Get a bread machine

Fresh-baked bread is one of my favorite pleasures. I love the way it smells, the way it tastes and the way it looks. A fresh-baked loaf of bread always makes me want to lay my head down on it like a pillow and just breathe in the wonderful scent. I love to eat an extra thick slice with a thin layer of ghee* spread on it. Heaven.

Did I used to bake my own bread? Nope. Did I buy bread from the local bakery on our street? You bet. Every week, out went $5 from my wallet for a small loaf of bread.

Then I turned Super Frug.

Suddenly, that $20/month bread habit seemed awfully spendy. The Silver Fox and I stopped buying from the cute local bakery and started buying bread from the supermarket. That sucked. After eating fresh, tasty loaves from our local bakery, we were spoiled. Everything from the store just tasted bad.

So, we took our friend Jeff‘s advice (a bread machine devotee for years) and bought a bread machine. For $15. From Value Village.

It’s easy. Just add flour, water, salt, oil and yeast and hit START. A few hours later, you have a tasty loaf that’s better than anything you get in the store.

Instead of spending $5 a loaf, we now spend 62 cents per loaf. You heard it right. 62 cents a loaf!

Some tips to follow:

1) Only buy a bread machine if you eat bread on a regular basis.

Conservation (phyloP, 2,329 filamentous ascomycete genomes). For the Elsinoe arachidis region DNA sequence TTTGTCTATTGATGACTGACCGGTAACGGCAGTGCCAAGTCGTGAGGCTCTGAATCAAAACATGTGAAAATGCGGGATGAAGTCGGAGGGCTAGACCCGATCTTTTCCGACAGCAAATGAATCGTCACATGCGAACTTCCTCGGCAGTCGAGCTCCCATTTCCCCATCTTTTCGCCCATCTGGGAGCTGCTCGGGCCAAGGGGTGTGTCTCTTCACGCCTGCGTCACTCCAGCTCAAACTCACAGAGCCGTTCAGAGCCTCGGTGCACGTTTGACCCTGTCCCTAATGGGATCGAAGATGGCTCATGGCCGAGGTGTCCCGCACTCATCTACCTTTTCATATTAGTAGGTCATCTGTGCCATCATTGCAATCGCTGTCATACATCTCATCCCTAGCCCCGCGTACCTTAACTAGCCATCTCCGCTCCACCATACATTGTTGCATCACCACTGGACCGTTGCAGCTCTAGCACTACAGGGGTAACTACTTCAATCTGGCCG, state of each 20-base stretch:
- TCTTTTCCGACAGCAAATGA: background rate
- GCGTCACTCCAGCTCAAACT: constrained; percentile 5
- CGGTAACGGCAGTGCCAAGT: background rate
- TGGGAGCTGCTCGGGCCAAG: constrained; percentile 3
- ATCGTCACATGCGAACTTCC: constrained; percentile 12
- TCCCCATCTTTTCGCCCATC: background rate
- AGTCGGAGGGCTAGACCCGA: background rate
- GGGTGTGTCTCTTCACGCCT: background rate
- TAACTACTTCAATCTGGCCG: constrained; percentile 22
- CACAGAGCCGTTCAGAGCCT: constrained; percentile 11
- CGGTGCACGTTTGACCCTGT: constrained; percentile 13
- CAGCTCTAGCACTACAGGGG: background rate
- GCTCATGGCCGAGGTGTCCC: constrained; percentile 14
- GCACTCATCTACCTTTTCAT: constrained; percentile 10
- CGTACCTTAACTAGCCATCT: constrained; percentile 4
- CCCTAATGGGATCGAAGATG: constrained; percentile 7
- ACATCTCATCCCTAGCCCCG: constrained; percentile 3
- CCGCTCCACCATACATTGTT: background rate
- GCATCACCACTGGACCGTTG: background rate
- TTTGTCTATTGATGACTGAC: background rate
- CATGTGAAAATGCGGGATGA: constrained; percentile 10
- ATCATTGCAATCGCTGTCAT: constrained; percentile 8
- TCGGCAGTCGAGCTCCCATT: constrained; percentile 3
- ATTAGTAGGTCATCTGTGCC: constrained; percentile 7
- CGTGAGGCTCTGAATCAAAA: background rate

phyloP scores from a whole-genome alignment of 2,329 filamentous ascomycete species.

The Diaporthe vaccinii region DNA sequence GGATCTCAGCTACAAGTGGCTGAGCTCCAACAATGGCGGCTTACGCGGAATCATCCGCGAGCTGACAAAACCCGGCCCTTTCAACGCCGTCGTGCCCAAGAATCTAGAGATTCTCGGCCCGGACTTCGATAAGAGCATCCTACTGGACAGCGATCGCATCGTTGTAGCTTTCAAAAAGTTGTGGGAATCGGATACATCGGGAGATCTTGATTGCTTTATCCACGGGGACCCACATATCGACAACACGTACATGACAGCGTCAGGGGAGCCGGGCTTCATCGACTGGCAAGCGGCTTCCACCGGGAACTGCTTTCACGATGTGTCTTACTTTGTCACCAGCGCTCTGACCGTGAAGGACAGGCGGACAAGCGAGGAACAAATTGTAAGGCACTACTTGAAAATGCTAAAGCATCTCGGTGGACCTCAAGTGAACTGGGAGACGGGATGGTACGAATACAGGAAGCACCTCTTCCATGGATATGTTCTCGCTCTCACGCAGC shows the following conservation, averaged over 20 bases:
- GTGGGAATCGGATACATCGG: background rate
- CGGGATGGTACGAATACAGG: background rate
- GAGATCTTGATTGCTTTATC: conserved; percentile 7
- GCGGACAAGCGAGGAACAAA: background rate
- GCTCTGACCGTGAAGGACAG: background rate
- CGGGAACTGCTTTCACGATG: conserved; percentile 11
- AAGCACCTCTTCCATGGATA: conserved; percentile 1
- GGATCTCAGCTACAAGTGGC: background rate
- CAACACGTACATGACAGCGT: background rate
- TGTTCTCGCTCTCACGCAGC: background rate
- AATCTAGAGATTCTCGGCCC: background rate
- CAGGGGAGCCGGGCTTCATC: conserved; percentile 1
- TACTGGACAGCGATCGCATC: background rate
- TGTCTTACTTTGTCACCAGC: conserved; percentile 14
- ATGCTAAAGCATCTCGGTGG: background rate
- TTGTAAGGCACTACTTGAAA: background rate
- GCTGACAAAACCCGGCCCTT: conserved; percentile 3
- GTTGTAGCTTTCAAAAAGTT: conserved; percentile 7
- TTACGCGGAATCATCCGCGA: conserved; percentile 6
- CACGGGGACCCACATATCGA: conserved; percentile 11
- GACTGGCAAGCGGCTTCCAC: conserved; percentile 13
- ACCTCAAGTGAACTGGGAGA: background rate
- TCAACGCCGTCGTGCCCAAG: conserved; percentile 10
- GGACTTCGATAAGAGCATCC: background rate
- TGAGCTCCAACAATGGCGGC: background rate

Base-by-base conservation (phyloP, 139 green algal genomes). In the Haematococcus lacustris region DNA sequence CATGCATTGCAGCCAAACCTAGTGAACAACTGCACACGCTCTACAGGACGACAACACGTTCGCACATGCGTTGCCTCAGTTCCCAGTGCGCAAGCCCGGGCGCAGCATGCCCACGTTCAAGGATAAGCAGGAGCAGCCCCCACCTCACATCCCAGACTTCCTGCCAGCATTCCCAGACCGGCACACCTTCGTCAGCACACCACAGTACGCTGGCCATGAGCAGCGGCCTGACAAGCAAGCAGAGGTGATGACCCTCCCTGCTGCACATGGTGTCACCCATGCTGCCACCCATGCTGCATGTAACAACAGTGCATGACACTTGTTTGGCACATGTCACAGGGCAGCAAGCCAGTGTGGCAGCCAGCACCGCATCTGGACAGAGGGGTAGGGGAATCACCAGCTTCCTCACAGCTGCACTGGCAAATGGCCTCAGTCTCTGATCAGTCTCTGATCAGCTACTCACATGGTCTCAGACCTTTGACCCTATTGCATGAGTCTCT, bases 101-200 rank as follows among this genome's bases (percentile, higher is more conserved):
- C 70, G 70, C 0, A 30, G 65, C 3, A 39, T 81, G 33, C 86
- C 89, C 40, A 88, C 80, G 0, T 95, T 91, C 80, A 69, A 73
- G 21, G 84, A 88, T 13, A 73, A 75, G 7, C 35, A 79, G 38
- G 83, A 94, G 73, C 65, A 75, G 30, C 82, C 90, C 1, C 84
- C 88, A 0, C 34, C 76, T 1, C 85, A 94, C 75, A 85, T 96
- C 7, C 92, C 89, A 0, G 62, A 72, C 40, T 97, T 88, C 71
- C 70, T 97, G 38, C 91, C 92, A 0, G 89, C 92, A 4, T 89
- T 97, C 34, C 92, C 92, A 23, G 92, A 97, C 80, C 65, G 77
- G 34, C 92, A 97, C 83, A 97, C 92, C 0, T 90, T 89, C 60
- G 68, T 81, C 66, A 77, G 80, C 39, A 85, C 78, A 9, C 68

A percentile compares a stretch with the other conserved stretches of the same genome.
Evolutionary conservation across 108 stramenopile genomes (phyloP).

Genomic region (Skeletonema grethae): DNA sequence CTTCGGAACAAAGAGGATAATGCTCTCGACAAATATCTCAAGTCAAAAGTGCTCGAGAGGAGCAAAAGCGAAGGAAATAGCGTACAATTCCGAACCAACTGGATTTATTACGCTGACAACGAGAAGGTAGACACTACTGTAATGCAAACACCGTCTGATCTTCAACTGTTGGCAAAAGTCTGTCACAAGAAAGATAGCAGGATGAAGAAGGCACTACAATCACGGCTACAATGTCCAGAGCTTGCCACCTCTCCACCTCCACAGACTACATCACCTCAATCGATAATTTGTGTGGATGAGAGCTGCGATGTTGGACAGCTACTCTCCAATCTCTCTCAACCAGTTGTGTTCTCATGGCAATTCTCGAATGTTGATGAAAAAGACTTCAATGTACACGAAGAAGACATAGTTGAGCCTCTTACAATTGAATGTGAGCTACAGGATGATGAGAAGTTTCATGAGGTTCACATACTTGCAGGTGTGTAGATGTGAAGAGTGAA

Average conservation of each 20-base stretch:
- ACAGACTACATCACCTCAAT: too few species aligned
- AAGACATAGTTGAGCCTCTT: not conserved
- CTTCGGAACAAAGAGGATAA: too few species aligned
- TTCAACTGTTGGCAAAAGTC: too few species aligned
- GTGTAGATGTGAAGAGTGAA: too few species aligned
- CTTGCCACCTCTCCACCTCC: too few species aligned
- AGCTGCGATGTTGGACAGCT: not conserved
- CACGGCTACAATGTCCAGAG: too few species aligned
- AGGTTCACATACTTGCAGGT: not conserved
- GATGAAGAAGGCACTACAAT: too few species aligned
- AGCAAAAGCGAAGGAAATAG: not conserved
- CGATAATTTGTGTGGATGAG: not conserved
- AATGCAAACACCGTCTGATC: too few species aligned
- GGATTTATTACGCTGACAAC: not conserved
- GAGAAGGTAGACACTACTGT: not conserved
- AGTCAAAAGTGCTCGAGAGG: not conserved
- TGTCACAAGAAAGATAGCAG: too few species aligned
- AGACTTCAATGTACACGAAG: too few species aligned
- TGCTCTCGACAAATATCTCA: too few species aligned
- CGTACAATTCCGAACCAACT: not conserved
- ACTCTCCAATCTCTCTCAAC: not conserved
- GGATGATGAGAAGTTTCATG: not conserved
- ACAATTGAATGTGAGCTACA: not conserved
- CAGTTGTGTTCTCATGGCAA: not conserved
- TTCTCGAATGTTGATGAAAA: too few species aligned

2) Buy used. People donate bread machines to the Goodwill, Value Village and other secondhand stores all the time. You can get a practically brand-new machine for $10-$15 instead of $75-$200.

3) Our friend Jeff uses a Panasonic so we bought one too. It works great. Do some research on brands online before you go shopping.

4) Follow the bread machine’s directions for a loaf of basic white bread. If the instruction manual is missing, do an online search. They’re pretty easy to find. Print it out and keep it in a binder.

5) Once you know how to make a basic white bread, and you know how your machine works, start experimenting with other flavors and types of bread. Check out the Bread Machine Digest for ideas.

6) If you eat a loaf a week like we do, be Super Frug and buy your flour in bulk. We buy a 50-pound bag every 4-5 months from the Cash & Carry. We keep some flour in a big Tupperware in our kitchen and the rest we keep in a few food-grade 5-gallon white buckets (which you can get for free from bakeries and from the bakery section of your local supermarket).

7) Home-baked bread has no preservatives. Eat it within 4-5 days.

Have fun and happy baking!

* Ghee is clarified butter. According to Ayurvedic medicine, ghee in moderate amounts is good for your health. It tastes great too. We make our own. Here’s a recipe.

NOTE: We don’t let the ghee cool. We just pour it in a glass PYREX container with a lid. Also, unlike the recipe, we use a fine mesh strainer instead of cheesecloth.

October 23, 2013 UPDATE: This year as an experiment, I cut gluten out of my diet. Lo and behold, I feel a lot better! I have more energy, less bloating, a lot less GI distress. I never thought I’d say this but now that I feel good, I actually don’t mind not eating bread (and a bunch of other things). Time to sell or donate the bread machine!

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